We Stand for Wildlife


State of Canada's Trees

Almost one in four Canadian tree species is now at risk in Canada according to a new assessment by the Wildlife Conservation Society Canada as part of its ongoing SHAPE of Nature initiative to track the health of Canada’s wildlife and wild places.  

“For a country so closely identified with forests, this is alarming news,” says Dan Kraus who led the assessment for Wildlife Conservation Society Canada using data from NatureServe Canada and the International Union for Conservation of Nature Red List of Threatened Species

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Treasure, conflict, and survival in Canada’s peatlands

Globally, peatlands store more carbon, and for longer than any other terrestrial ecosystem. Despite only covering three per cent of the earth’s surface, they store twice as much carbon as all the world’s forests combined.

“That’s the power of peatlands,” says WCS Canada's Lorna Harris.

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WCS Canada scientists get their boots muddy studying wildlife and wild places across Canada in hopes of spurring action to address our growing biodiversity crisis.

Tiny creature unlocks life before the ice age

A cave in Canada has been declared a globally significant location to preserve a rare amphipod.

Stygobromus canadensis is believed to have survived since before the glaciation of the surrounding landscape during the last ice age.

Watch the story with WCS Canada's Peter Soroye on BBC News , as well as Mountain View Today and Daily Hive.

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For the safety of the whales: keeping ship traffic under control in Canada’s Arctic Ocean

Wildlife Conservation Society Canada says one of the last places in the world where those fish thrive is Wildlife Conservation Society Canada (WCS) researchers are proposing a similar approach for whales in Canada’s Arctic Ocean to prevent collisions with marine life. They have used data collected on whale and ship movements to identify the highest potential conflict areas in this fast-changing ocean environment. Using satellite data automatically generated by many ships moving through the Arctic (Automatic Identification System – AIS) and both telemetry data from tagged bowhead whales and aerial survey data, they have zeroed in on five areas with the highest risk for collisions for bowhead whales: Cumberland Sound, Isabella Bay, Gulf of Boothia, Tuktoyaktuk, and Utqiagvik, Alaska.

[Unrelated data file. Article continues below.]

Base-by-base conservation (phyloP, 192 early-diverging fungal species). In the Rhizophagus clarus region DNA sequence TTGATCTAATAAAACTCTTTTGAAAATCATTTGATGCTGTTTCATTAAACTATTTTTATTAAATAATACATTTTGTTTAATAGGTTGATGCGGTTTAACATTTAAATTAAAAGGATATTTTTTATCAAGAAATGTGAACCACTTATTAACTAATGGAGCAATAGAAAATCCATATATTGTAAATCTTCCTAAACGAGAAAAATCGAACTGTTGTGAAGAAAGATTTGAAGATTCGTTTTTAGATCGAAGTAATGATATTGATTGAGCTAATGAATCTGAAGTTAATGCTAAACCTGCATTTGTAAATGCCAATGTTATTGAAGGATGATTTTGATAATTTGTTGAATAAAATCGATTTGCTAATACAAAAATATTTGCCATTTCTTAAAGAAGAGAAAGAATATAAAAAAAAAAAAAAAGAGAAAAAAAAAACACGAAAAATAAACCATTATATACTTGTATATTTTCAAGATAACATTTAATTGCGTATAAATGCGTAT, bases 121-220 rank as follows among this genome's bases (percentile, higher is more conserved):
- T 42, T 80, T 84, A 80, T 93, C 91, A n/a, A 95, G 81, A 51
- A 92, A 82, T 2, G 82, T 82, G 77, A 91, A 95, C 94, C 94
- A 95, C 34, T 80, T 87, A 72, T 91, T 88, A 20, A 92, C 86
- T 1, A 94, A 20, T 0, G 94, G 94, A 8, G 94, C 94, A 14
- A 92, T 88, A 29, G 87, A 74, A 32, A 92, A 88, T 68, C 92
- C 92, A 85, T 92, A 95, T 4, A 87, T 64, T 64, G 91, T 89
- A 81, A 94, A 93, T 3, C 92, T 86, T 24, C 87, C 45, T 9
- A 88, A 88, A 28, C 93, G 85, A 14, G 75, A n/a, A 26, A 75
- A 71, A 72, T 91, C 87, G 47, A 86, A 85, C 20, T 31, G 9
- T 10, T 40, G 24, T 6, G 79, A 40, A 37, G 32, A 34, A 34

Read the article by WCS Canada's Bill Halliday in Canadian Geographic.

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Latest publications

Once upon a time in Mexico: Holocene biogeography of the spotted bat (Euderma maculatum)
Holocene-era range expansions are relevant to understanding how a species might respond to the warming and drying climates of today. The harsh conditions of North American deserts have phylogenetically structured desert bat communities but differences in flight capabilities are expected to affect their ability to compete, locate, and use habitat in the face of modern climate change. A highly vagile but data-deficient bat species, the spotted bat (Euderma maculatum), is thought to have expanded its range from central Mexico to western Canada during the Holocene. With specimens spanning this latitudinal extent, we examined historical demography, and used ecological niche modeling (ENM) and phylogeography (mitochondrial DNA), to investigate historic biogeography from the rear to leading edges of the species’ range. The ENM supported the notion that Mexico was largely the Pleistocene-era range, whereas haplotype pattern and Skyline plots indicated that populations expanded from the southwestern US throughout the Holocene. This era provided substantial gains in suitable climate space and likely facilitated access to roosting habitat throughout the US Intermountain West. Incongruent phylogenies among different methods prevented a precise understanding of colonization history. However, isolation at the southern-most margin of the range suggests a population was left behind in Mexico as climate space contracted and are currently of unknown status. The species appears historically suited to follow shifts in climate space but differences in flight behaviors between leading edge and core-range haplogroups suggest range expansions could be influenced by differences in habitat quality or climate (e.g., drought). Although its vagility could facilitate response to environmental change and thereby avoid extinction, anthropogenic pressures at the core range could still threaten the ability for beneficial alleles to expand into the leading edge.
Nesting Ecology of the Barn Swallow on Agriultural Lands in Yukon